Florida personal injury lawyer, Guy S. DiMartino, discusses how Motions in Limine are used in a Florida personal injury or medical malpractice trial.
A motion in limine is a pretrial motion where a party asks the court to rule on an evidentiary issue. The party may ask the court to make a determination if a certain piece of evidence will be seen or not seen by the jury. Why is this important? Because all cases have warts or prejudicial issues on both sides (plaintiff and defendant), and if the court lets the parties know one way or another whether the evidence is coming in, the party can deal with the issue. Motions in limine make for an orderly trial and allow the parties to deal with prejudicial issues if necessary.
What types of things will I file motion in limine on behalf of my client
Let me give you an example. My client was convicted of a felony (murder or burglary) years before his/her injury. There is a rule of evidence that allows convictions into evidence for felonies if they are not too remote in time. We want to keep this information out. The insurance defense attorney wants this information to come into evidence hoping that the jury will hold the past conviction against the client. So, I file a motion in limine arguing that the conviction should not be admitted because it was so old that it has no bearing on how my client is today. Either way, if we can get the judge to rule on the issue, we know how to deal with it. If the judge disallows the evidence we can go on our merry way. If the judge rules that she will allow it into evidence, we will have to deal with the issue in jury selection and throughout the trial.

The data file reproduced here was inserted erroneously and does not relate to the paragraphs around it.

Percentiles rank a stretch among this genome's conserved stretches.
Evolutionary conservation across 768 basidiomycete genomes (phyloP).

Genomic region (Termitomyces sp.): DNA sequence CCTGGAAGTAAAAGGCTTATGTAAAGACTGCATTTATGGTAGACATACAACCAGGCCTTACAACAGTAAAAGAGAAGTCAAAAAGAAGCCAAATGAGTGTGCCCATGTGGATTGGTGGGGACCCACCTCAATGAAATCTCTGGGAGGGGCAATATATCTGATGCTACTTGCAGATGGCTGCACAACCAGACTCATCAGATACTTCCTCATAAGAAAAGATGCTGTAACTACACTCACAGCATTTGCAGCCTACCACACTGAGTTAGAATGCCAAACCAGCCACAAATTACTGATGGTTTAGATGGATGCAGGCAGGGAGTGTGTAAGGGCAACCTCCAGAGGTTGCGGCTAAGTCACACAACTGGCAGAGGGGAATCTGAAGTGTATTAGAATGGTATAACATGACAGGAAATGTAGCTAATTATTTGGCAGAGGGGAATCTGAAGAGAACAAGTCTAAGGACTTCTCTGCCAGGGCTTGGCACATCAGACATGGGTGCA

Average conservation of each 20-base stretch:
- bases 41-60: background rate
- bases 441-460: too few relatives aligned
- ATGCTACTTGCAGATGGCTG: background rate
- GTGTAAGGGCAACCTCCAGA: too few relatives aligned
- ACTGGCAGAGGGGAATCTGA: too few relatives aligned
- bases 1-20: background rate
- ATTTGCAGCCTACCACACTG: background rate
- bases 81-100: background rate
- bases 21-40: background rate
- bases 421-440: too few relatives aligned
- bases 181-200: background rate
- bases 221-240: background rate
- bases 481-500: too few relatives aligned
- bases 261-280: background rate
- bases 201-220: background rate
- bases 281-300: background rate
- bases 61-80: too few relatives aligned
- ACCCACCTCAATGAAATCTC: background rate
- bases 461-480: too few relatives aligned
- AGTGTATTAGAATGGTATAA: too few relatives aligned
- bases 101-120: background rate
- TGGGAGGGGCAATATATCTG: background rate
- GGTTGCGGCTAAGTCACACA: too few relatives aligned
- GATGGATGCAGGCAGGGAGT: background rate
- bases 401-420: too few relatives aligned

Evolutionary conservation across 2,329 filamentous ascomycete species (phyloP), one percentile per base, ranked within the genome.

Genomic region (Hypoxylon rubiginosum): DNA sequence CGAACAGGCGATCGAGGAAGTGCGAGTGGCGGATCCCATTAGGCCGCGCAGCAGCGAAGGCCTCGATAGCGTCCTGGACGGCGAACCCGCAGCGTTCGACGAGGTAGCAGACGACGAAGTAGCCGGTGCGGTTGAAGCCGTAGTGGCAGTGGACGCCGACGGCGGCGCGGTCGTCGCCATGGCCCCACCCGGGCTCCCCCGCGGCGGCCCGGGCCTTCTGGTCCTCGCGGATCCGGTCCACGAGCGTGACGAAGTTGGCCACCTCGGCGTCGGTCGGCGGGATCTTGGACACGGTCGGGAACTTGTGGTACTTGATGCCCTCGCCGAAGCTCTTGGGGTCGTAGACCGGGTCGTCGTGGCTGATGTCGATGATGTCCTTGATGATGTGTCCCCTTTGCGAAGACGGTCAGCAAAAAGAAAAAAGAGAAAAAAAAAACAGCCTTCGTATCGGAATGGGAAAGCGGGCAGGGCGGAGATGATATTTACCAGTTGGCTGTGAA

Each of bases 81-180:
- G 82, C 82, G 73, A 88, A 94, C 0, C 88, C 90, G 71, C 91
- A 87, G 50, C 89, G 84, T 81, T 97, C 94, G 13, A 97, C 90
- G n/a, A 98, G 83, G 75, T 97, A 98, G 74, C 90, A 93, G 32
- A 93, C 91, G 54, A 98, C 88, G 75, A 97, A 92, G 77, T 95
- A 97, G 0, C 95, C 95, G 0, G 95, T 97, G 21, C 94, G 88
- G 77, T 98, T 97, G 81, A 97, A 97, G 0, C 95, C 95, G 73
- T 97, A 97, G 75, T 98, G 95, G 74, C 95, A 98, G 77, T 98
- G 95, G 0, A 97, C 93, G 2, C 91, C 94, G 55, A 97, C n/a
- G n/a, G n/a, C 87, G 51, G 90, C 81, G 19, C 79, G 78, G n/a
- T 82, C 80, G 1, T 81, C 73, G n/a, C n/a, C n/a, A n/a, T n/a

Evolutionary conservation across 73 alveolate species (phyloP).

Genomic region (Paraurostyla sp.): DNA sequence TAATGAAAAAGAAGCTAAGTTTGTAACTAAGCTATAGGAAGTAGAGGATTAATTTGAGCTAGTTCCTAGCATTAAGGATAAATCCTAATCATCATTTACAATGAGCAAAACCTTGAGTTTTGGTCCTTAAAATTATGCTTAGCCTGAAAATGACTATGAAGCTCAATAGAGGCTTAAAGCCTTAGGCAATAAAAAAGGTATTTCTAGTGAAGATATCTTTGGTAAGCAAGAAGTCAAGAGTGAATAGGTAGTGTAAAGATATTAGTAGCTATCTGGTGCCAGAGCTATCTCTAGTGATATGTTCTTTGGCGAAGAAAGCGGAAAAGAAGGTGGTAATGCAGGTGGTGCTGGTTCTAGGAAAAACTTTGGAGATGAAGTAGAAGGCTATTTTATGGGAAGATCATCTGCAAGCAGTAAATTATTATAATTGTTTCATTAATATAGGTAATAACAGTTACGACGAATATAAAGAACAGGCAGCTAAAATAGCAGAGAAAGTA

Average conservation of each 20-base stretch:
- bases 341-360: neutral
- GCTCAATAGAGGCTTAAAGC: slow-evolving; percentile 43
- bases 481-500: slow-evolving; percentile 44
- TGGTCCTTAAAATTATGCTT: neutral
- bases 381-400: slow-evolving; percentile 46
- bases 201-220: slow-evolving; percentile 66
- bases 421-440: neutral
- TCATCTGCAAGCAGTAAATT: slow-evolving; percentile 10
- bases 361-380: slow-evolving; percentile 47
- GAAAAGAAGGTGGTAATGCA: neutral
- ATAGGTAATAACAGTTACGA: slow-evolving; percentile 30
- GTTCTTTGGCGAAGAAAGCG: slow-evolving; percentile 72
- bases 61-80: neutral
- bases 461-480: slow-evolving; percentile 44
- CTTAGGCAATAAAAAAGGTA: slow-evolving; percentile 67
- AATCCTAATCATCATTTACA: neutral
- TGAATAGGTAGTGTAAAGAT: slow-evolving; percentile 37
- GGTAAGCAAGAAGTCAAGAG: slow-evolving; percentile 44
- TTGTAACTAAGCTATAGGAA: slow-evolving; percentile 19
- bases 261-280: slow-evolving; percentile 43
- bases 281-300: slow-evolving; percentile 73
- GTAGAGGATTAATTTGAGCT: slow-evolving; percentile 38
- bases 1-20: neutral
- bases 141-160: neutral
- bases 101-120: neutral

Personal injury and medical malpractice lawsuits are about strategy. Knowing how a judge will rule on a certain issue before trial makes for an orderly trial and provides insight on how we have to try our case.
If you have any questions about a Florida personal injury or medical malpractice claim, you can give me a call directly on my cell phone at (352) 267-9168 or fill out the internet consultation form on the right.